Maryland’s highest court is weighing whether to give workers who were sickened by asbestos exposure more time to sue their employers.
State law now allows 20 years for workers or their families to make claims regarding illness or death from exposure to asbestos. But a case heard Friday by the Maryland Court of Appeals in Annapolis involves a steamfitter, James F. Piper, who worked at a Maryland power plant in the 1970s and died more than four decades later from mesothelioma.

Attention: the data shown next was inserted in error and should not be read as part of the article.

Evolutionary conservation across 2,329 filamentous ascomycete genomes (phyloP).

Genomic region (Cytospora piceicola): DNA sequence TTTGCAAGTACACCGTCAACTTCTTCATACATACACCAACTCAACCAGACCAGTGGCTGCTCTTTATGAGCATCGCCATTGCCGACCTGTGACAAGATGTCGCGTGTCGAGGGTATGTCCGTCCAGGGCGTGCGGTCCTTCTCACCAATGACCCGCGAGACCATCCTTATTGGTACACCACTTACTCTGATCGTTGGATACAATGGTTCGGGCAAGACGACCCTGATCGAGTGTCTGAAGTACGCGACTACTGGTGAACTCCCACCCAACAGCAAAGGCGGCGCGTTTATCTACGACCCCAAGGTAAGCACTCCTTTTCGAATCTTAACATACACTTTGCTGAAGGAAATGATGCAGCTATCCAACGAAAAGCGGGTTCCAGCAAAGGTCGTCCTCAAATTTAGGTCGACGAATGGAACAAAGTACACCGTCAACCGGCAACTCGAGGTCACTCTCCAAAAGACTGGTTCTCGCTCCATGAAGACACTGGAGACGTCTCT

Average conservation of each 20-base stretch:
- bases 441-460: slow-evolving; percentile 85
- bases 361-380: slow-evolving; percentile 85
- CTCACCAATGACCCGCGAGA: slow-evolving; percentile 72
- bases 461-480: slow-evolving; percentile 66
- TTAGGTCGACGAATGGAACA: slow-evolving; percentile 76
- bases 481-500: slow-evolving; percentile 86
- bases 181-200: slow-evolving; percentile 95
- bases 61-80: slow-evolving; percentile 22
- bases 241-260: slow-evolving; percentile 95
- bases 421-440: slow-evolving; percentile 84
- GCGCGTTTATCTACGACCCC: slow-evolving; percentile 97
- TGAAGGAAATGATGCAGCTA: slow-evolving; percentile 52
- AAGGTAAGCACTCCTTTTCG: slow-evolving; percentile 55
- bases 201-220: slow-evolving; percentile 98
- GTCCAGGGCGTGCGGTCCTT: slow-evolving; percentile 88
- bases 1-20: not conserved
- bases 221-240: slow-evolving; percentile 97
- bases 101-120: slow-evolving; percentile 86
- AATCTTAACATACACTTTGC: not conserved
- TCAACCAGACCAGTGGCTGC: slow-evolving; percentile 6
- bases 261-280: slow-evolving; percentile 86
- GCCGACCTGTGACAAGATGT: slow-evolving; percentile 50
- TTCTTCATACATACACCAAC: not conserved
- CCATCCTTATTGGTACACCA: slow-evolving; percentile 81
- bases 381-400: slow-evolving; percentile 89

Advocates say that if Piper’s estate wins the case, it could potentially open the door to lawsuits from others in similar situations who did not get sick until after the deadline to sue had passed. A coalition of unions and trade associations says the number could be in the tens of thousands of cases.
Those arguing to defeat it say such a ruling would give the court the power to change state law, and open the door to new liability for many companies.
Piper was a steamfitter at the Morgantown Generating Station in Charles County, where he worked near a Westinghouse turbine that was being insulated with asbestos in 1970. He was diagnosed with mesothelioma in 2013 and died the next year.
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